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The government has delayed the large-business mandate for a year, but what will the law mean for owners of smaller businesses?

Under the Affordable Care Act, a small business is defined as having anywhere from two to 50 employees. Those firms are not required to provide their workers with health insurance. But businesses with employment levels close to the 50-employee threshold have until 2015 to calculate whether it's worth reducing their workforce or cutting workers' hours to avoid a series of escalating penalties that kick in if just one of their employees ends up receiving government-subsidized health care. Meanwhile, many smaller businesses appear to be taking a wait-and-see approach before determining whether to buy coverage through health insurance marketplaces geared toward their needs. In some states, they won't be able to compare rates with their current insurance plans until open enrollment begins in October. The business-to-business outreach manager at Connecticut's health insurance exchange, for example, predicts the plans will ultimately be attractive to smaller businesses that did not always offer insurance coverage.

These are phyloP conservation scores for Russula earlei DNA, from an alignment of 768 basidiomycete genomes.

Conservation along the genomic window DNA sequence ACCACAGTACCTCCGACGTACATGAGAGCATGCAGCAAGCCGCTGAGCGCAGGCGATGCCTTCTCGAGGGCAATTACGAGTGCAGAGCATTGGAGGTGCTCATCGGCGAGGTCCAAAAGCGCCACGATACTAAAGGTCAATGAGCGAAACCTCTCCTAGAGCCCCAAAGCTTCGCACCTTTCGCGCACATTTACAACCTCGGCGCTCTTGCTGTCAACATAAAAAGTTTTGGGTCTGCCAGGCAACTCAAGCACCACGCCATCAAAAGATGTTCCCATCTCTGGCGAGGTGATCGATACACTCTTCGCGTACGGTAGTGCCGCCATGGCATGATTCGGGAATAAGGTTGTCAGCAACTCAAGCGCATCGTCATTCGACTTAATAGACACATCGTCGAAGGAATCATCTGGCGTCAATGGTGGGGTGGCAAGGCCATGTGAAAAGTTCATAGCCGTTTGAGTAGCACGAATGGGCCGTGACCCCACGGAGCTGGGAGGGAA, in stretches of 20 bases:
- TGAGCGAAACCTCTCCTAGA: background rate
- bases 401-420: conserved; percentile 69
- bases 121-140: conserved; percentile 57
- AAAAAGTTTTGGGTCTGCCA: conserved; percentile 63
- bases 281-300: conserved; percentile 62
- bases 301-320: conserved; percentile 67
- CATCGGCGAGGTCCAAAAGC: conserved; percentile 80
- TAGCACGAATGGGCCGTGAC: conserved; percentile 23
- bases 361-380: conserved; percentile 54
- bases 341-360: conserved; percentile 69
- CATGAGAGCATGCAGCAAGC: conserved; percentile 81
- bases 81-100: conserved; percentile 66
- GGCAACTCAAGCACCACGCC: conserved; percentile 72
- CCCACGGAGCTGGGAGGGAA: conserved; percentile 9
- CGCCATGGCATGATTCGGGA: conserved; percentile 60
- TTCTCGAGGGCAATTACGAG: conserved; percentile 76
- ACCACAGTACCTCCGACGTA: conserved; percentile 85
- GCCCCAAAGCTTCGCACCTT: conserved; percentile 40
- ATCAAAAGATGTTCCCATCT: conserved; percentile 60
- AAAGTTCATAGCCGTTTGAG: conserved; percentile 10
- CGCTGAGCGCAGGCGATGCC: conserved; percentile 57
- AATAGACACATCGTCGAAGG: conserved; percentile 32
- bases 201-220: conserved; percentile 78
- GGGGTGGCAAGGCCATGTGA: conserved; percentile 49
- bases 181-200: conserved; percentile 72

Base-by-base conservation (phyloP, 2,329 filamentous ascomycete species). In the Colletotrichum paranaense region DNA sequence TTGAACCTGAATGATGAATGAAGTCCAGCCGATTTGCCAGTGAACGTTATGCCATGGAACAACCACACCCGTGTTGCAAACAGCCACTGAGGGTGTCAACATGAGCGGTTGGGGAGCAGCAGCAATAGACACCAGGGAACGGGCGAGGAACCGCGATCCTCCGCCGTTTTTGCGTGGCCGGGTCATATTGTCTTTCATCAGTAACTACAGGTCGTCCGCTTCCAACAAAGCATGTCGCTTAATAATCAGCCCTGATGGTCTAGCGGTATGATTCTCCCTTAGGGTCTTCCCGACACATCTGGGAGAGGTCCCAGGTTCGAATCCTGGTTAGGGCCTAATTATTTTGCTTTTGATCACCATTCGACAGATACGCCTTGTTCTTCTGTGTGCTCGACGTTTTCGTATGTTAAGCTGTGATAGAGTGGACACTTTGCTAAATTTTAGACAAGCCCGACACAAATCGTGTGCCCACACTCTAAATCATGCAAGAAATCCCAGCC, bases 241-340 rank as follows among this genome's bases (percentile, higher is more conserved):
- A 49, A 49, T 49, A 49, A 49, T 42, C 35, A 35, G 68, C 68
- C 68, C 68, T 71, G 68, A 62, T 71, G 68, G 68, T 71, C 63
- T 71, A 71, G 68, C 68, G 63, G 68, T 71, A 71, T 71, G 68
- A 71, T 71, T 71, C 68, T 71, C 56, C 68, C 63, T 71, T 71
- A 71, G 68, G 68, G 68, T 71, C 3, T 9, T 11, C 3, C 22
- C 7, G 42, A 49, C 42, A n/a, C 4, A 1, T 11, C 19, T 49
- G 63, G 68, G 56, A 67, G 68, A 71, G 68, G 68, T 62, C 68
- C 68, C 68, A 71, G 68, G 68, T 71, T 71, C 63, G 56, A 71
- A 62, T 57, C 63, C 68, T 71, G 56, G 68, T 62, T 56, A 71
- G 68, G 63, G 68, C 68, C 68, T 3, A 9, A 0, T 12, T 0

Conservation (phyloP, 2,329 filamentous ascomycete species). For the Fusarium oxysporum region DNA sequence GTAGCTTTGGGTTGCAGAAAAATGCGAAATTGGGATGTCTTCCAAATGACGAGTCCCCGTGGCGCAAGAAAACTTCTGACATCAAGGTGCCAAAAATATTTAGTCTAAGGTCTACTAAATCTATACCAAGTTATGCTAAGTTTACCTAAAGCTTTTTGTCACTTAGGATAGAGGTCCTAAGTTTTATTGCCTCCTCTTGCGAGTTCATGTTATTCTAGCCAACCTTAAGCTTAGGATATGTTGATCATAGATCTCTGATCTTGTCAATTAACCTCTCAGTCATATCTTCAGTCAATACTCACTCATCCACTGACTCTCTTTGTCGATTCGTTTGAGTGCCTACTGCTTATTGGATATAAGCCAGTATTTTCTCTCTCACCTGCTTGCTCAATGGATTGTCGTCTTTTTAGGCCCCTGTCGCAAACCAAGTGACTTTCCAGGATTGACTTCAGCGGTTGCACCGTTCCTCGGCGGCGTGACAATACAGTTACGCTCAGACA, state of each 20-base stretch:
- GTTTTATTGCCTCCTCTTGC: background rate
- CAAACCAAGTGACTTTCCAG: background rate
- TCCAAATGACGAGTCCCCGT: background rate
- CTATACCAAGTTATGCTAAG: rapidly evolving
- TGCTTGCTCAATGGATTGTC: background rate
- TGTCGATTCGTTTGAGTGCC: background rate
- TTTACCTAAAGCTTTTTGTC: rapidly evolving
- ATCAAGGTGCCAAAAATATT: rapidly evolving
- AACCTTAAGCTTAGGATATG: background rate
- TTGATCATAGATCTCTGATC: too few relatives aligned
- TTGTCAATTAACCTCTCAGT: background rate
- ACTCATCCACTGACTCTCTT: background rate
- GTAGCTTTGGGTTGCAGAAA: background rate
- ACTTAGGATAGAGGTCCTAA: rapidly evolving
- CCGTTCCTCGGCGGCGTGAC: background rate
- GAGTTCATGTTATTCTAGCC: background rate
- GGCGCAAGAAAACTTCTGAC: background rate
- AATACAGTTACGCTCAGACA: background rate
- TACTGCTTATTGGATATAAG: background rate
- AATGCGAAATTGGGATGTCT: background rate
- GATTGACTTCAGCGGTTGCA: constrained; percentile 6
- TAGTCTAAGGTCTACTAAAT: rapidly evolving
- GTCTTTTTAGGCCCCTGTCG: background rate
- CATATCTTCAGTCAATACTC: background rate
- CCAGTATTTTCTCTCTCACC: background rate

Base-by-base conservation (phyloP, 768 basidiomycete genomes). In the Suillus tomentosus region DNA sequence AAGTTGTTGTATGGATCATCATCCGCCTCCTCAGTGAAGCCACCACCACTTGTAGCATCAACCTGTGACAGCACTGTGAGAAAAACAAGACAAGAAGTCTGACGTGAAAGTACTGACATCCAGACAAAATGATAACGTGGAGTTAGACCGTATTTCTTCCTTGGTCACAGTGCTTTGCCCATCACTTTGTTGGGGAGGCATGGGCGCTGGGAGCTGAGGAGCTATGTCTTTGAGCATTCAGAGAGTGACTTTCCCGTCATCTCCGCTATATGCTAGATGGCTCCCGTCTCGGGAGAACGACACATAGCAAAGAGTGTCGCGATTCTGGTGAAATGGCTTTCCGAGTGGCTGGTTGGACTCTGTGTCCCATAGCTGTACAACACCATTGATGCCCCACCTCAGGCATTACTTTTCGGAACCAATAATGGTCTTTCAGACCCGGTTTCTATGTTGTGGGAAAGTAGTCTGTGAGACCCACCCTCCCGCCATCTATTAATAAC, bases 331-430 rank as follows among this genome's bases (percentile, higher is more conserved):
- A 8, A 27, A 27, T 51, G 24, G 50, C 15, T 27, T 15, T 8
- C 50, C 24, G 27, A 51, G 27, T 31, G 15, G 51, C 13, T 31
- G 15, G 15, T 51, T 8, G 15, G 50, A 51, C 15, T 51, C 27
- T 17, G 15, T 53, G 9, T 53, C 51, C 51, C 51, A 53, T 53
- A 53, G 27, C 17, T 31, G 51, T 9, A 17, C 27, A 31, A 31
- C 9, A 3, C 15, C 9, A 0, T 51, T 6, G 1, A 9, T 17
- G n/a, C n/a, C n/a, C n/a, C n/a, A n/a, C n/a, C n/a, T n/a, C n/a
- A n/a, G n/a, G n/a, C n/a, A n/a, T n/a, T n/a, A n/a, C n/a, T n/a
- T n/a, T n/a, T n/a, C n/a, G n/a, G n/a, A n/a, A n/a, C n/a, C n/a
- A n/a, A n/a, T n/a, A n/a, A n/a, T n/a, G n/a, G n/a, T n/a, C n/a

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Will I be forced to change doctors or health plans even I don't want to, and will my choices for both be limited?

Probably not. You can maintain your current providers if you have job-based insurance and can choose any available primary care provider in your insurance plan's network. However, the influx of patients who will be newly insured under the Affordable Care Act could overwhelm the health care system in some areas. That could mean you will see a physician assistant or nurse practitioner, rather than an actual physician.

In general, the Obama administration says the law offers new rights and protections whether you have coverage or need it, but there are some exceptions. The new rights do not apply to health plans created or bought before March 23, 2010.

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